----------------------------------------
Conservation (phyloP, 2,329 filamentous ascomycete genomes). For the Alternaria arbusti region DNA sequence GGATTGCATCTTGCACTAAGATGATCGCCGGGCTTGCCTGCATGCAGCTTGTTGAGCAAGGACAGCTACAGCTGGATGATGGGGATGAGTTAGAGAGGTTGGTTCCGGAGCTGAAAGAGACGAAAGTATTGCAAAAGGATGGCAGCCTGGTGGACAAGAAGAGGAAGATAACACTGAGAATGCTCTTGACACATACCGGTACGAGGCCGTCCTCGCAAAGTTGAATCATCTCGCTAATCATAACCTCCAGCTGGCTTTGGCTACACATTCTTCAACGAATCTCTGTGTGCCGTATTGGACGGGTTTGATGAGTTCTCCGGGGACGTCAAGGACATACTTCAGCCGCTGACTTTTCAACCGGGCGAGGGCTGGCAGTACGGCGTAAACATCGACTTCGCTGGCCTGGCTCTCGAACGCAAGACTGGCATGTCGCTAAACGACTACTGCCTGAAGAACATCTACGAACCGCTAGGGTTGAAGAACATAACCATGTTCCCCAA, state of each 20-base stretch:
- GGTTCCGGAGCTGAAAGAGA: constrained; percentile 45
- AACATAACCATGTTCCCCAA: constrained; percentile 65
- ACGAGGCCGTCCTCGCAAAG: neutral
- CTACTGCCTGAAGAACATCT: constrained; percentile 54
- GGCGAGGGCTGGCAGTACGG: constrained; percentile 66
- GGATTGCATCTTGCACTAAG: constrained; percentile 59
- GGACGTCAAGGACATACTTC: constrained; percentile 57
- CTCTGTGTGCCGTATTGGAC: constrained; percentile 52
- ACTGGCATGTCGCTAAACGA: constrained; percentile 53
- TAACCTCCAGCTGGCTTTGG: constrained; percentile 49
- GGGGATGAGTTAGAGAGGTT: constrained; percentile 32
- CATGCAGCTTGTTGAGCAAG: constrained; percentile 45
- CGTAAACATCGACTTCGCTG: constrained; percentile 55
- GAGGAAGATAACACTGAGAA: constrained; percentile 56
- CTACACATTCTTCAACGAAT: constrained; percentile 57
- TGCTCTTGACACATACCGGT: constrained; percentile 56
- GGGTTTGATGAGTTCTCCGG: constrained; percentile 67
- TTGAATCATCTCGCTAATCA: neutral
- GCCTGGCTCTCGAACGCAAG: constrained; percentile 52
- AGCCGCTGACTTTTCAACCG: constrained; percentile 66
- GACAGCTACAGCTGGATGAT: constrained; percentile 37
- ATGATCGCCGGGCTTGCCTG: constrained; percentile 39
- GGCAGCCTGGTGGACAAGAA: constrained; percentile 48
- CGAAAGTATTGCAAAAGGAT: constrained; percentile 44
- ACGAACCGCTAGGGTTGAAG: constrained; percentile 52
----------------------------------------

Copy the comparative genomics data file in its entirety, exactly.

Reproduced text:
Conservation (phyloP, 2,329 filamentous ascomycete genomes). For the Alternaria arbusti region DNA sequence GGATTGCATCTTGCACTAAGATGATCGCCGGGCTTGCCTGCATGCAGCTTGTTGAGCAAGGACAGCTACAGCTGGATGATGGGGATGAGTTAGAGAGGTTGGTTCCGGAGCTGAAAGAGACGAAAGTATTGCAAAAGGATGGCAGCCTGGTGGACAAGAAGAGGAAGATAACACTGAGAATGCTCTTGACACATACCGGTACGAGGCCGTCCTCGCAAAGTTGAATCATCTCGCTAATCATAACCTCCAGCTGGCTTTGGCTACACATTCTTCAACGAATCTCTGTGTGCCGTATTGGACGGGTTTGATGAGTTCTCCGGGGACGTCAAGGACATACTTCAGCCGCTGACTTTTCAACCGGGCGAGGGCTGGCAGTACGGCGTAAACATCGACTTCGCTGGCCTGGCTCTCGAACGCAAGACTGGCATGTCGCTAAACGACTACTGCCTGAAGAACATCTACGAACCGCTAGGGTTGAAGAACATAACCATGTTCCCCAA, state of each 20-base stretch:
- GGTTCCGGAGCTGAAAGAGA: constrained; percentile 45
- AACATAACCATGTTCCCCAA: constrained; percentile 65
- ACGAGGCCGTCCTCGCAAAG: neutral
- CTACTGCCTGAAGAACATCT: constrained; percentile 54
- GGCGAGGGCTGGCAGTACGG: constrained; percentile 66
- GGATTGCATCTTGCACTAAG: constrained; percentile 59
- GGACGTCAAGGACATACTTC: constrained; percentile 57
- CTCTGTGTGCCGTATTGGAC: constrained; percentile 52
- ACTGGCATGTCGCTAAACGA: constrained; percentile 53
- TAACCTCCAGCTGGCTTTGG: constrained; percentile 49
- GGGGATGAGTTAGAGAGGTT: constrained; percentile 32
- CATGCAGCTTGTTGAGCAAG: constrained; percentile 45
- CGTAAACATCGACTTCGCTG: constrained; percentile 55
- GAGGAAGATAACACTGAGAA: constrained; percentile 56
- CTACACATTCTTCAACGAAT: constrained; percentile 57
- TGCTCTTGACACATACCGGT: constrained; percentile 56
- GGGTTTGATGAGTTCTCCGG: constrained; percentile 67
- TTGAATCATCTCGCTAATCA: neutral
- GCCTGGCTCTCGAACGCAAG: constrained; percentile 52
- AGCCGCTGACTTTTCAACCG: constrained; percentile 66
- GACAGCTACAGCTGGATGAT: constrained; percentile 37
- ATGATCGCCGGGCTTGCCTG: constrained; percentile 39
- GGCAGCCTGGTGGACAAGAA: constrained; percentile 48
- CGAAAGTATTGCAAAAGGAT: constrained; percentile 44
- ACGAACCGCTAGGGTTGAAG: constrained; percentile 52